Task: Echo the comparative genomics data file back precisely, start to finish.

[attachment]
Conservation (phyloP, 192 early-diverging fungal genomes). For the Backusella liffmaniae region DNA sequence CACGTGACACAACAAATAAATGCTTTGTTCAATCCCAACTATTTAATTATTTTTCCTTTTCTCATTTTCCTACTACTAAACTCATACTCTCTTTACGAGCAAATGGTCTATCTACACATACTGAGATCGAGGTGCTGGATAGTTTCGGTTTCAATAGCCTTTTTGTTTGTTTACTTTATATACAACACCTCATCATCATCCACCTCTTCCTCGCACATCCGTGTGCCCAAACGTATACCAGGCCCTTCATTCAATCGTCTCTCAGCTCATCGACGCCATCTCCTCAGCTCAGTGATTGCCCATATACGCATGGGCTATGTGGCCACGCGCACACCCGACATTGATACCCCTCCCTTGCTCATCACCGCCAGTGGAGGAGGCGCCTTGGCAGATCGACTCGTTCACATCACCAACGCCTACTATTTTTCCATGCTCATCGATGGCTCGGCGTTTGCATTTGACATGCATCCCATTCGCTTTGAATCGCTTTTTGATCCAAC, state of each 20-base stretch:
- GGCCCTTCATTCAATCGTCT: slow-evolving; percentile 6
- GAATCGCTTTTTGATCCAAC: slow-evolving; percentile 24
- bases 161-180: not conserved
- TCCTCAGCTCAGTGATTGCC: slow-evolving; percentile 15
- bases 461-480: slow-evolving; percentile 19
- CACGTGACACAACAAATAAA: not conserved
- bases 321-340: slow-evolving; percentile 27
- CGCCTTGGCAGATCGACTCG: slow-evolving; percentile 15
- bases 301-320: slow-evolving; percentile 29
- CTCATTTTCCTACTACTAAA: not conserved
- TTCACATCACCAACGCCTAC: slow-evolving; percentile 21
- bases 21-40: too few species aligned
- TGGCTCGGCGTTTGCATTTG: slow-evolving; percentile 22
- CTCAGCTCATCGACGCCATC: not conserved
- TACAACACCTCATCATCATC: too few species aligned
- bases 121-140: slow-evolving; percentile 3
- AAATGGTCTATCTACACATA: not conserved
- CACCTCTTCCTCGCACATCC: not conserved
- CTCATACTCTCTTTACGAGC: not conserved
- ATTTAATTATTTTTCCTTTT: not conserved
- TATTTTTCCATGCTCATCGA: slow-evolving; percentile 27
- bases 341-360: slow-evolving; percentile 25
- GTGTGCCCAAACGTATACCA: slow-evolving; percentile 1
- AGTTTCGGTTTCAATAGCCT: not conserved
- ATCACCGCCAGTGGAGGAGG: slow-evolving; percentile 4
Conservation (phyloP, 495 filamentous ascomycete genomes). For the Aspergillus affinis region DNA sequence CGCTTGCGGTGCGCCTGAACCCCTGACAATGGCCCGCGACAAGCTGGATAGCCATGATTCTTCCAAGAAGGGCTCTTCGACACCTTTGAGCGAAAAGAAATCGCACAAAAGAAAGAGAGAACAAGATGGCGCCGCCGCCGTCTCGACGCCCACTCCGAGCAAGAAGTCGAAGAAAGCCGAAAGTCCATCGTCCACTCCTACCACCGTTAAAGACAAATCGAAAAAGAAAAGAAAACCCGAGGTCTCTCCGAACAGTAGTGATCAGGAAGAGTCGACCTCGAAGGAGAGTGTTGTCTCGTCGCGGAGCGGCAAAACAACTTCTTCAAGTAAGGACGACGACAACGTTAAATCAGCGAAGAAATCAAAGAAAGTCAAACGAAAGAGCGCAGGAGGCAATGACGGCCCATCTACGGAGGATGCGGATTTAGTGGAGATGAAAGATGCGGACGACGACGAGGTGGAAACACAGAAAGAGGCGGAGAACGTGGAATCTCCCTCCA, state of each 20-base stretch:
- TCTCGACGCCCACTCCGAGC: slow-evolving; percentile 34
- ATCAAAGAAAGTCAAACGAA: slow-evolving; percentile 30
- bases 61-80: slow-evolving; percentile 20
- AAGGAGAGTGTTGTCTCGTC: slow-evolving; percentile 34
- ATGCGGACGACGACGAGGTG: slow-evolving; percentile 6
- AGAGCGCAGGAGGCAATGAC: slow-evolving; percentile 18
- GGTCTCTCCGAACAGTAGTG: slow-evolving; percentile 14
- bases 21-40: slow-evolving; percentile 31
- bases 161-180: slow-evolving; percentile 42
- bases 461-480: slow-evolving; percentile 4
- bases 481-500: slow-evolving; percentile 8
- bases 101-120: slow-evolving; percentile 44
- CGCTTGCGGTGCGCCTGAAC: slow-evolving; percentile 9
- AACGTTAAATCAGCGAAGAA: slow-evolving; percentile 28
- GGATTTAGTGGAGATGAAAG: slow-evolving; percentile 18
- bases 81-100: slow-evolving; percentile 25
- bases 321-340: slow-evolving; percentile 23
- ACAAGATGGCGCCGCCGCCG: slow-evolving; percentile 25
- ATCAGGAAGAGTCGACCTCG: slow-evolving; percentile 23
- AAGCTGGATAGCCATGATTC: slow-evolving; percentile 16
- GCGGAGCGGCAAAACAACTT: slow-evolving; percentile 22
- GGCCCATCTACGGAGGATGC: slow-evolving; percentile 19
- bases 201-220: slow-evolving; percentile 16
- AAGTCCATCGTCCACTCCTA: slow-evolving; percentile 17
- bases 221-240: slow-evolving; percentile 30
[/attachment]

Conservation (phyloP, 192 early-diverging fungal genomes). For the Backusella liffmaniae region DNA sequence CACGTGACACAACAAATAAATGCTTTGTTCAATCCCAACTATTTAATTATTTTTCCTTTTCTCATTTTCCTACTACTAAACTCATACTCTCTTTACGAGCAAATGGTCTATCTACACATACTGAGATCGAGGTGCTGGATAGTTTCGGTTTCAATAGCCTTTTTGTTTGTTTACTTTATATACAACACCTCATCATCATCCACCTCTTCCTCGCACATCCGTGTGCCCAAACGTATACCAGGCCCTTCATTCAATCGTCTCTCAGCTCATCGACGCCATCTCCTCAGCTCAGTGATTGCCCATATACGCATGGGCTATGTGGCCACGCGCACACCCGACATTGATACCCCTCCCTTGCTCATCACCGCCAGTGGAGGAGGCGCCTTGGCAGATCGACTCGTTCACATCACCAACGCCTACTATTTTTCCATGCTCATCGATGGCTCGGCGTTTGCATTTGACATGCATCCCATTCGCTTTGAATCGCTTTTTGATCCAAC, state of each 20-base stretch:
- GGCCCTTCATTCAATCGTCT: slow-evolving; percentile 6
- GAATCGCTTTTTGATCCAAC: slow-evolving; percentile 24
- bases 161-180: not conserved
- TCCTCAGCTCAGTGATTGCC: slow-evolving; percentile 15
- bases 461-480: slow-evolving; percentile 19
- CACGTGACACAACAAATAAA: not conserved
- bases 321-340: slow-evolving; percentile 27
- CGCCTTGGCAGATCGACTCG: slow-evolving; percentile 15
- bases 301-320: slow-evolving; percentile 29
- CTCATTTTCCTACTACTAAA: not conserved
- TTCACATCACCAACGCCTAC: slow-evolving; percentile 21
- bases 21-40: too few species aligned
- TGGCTCGGCGTTTGCATTTG: slow-evolving; percentile 22
- CTCAGCTCATCGACGCCATC: not conserved
- TACAACACCTCATCATCATC: too few species aligned
- bases 121-140: slow-evolving; percentile 3
- AAATGGTCTATCTACACATA: not conserved
- CACCTCTTCCTCGCACATCC: not conserved
- CTCATACTCTCTTTACGAGC: not conserved
- ATTTAATTATTTTTCCTTTT: not conserved
- TATTTTTCCATGCTCATCGA: slow-evolving; percentile 27
- bases 341-360: slow-evolving; percentile 25
- GTGTGCCCAAACGTATACCA: slow-evolving; percentile 1
- AGTTTCGGTTTCAATAGCCT: not conserved
- ATCACCGCCAGTGGAGGAGG: slow-evolving; percentile 4
Conservation (phyloP, 495 filamentous ascomycete genomes). For the Aspergillus affinis region DNA sequence CGCTTGCGGTGCGCCTGAACCCCTGACAATGGCCCGCGACAAGCTGGATAGCCATGATTCTTCCAAGAAGGGCTCTTCGACACCTTTGAGCGAAAAGAAATCGCACAAAAGAAAGAGAGAACAAGATGGCGCCGCCGCCGTCTCGACGCCCACTCCGAGCAAGAAGTCGAAGAAAGCCGAAAGTCCATCGTCCACTCCTACCACCGTTAAAGACAAATCGAAAAAGAAAAGAAAACCCGAGGTCTCTCCGAACAGTAGTGATCAGGAAGAGTCGACCTCGAAGGAGAGTGTTGTCTCGTCGCGGAGCGGCAAAACAACTTCTTCAAGTAAGGACGACGACAACGTTAAATCAGCGAAGAAATCAAAGAAAGTCAAACGAAAGAGCGCAGGAGGCAATGACGGCCCATCTACGGAGGATGCGGATTTAGTGGAGATGAAAGATGCGGACGACGACGAGGTGGAAACACAGAAAGAGGCGGAGAACGTGGAATCTCCCTCCA, state of each 20-base stretch:
- TCTCGACGCCCACTCCGAGC: slow-evolving; percentile 34
- ATCAAAGAAAGTCAAACGAA: slow-evolving; percentile 30
- bases 61-80: slow-evolving; percentile 20
- AAGGAGAGTGTTGTCTCGTC: slow-evolving; percentile 34
- ATGCGGACGACGACGAGGTG: slow-evolving; percentile 6
- AGAGCGCAGGAGGCAATGAC: slow-evolving; percentile 18
- GGTCTCTCCGAACAGTAGTG: slow-evolving; percentile 14
- bases 21-40: slow-evolving; percentile 31
- bases 161-180: slow-evolving; percentile 42
- bases 461-480: slow-evolving; percentile 4
- bases 481-500: slow-evolving; percentile 8
- bases 101-120: slow-evolving; percentile 44
- CGCTTGCGGTGCGCCTGAAC: slow-evolving; percentile 9
- AACGTTAAATCAGCGAAGAA: slow-evolving; percentile 28
- GGATTTAGTGGAGATGAAAG: slow-evolving; percentile 18
- bases 81-100: slow-evolving; percentile 25
- bases 321-340: slow-evolving; percentile 23
- ACAAGATGGCGCCGCCGCCG: slow-evolving; percentile 25
- ATCAGGAAGAGTCGACCTCG: slow-evolving; percentile 23
- AAGCTGGATAGCCATGATTC: slow-evolving; percentile 16
- GCGGAGCGGCAAAACAACTT: slow-evolving; percentile 22
- GGCCCATCTACGGAGGATGC: slow-evolving; percentile 19
- bases 201-220: slow-evolving; percentile 16
- AAGTCCATCGTCCACTCCTA: slow-evolving; percentile 17
- bases 221-240: slow-evolving; percentile 30